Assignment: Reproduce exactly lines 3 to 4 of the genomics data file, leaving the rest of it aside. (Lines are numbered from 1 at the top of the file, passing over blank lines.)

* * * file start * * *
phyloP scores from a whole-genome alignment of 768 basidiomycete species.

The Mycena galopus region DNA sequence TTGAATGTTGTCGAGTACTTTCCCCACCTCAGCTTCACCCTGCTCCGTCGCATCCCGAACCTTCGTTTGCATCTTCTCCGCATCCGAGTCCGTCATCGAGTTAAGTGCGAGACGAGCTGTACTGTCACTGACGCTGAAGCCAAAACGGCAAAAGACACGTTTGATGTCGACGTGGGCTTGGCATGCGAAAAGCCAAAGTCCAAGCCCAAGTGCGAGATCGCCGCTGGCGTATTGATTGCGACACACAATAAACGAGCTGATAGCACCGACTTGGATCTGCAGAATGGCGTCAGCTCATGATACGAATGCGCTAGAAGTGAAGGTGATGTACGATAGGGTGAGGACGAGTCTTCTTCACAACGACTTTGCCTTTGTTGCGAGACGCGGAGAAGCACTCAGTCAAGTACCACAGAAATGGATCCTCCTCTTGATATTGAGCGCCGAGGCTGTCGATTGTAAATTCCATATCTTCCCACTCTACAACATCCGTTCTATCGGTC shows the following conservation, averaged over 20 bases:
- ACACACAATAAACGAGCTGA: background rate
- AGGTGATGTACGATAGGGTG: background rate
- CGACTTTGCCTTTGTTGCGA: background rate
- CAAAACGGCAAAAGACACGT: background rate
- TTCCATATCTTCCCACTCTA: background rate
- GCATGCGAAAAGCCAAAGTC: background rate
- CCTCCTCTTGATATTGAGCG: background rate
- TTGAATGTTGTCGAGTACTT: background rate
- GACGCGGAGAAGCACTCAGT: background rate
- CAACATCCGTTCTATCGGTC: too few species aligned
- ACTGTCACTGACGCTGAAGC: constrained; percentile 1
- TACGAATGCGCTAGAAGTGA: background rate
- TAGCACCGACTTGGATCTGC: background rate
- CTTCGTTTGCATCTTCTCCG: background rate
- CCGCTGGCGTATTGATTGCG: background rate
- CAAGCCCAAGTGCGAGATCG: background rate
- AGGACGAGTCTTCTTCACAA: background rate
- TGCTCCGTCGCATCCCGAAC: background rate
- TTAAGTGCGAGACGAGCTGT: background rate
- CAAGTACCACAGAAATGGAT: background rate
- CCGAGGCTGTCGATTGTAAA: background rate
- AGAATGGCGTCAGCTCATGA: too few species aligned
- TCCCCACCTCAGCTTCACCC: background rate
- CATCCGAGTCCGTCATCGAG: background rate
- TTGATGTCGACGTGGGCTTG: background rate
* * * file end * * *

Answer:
- ACACACAATAAACGAGCTGA: background rate
- AGGTGATGTACGATAGGGTG: background rate